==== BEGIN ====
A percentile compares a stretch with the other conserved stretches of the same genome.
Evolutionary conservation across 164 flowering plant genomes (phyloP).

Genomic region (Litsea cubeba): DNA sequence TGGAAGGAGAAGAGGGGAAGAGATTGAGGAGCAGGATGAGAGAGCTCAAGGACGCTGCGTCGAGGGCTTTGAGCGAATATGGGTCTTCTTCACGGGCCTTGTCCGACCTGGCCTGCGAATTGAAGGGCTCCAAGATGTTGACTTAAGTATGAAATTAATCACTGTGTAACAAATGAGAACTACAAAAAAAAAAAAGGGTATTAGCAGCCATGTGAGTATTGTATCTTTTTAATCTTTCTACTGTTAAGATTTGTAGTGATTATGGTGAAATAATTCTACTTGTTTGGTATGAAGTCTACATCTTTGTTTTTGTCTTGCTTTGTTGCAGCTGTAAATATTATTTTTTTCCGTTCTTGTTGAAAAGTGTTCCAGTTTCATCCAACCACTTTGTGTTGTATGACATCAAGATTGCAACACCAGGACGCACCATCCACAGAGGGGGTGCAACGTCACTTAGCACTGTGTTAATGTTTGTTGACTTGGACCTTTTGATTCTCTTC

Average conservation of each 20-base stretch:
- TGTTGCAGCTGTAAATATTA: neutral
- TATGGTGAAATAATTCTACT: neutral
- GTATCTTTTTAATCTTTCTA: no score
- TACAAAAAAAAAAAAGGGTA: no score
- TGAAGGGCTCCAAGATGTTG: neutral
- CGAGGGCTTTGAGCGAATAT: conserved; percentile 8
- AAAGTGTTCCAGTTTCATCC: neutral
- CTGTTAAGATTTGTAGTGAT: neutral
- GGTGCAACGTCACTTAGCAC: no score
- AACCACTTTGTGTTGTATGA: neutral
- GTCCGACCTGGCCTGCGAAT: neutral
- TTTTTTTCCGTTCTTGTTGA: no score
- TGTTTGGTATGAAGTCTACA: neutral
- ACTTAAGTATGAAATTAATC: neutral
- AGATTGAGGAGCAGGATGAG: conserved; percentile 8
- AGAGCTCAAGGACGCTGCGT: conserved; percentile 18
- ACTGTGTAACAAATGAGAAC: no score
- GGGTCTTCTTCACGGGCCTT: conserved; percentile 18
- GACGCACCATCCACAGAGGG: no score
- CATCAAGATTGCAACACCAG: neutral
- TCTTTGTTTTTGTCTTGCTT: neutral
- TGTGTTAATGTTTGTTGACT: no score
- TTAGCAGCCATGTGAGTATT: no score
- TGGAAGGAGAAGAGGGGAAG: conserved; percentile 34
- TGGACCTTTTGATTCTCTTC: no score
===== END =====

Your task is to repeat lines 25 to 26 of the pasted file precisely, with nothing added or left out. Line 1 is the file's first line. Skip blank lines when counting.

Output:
- TCTTTGTTTTTGTCTTGCTT: neutral
- TGTGTTAATGTTTGTTGACT: no score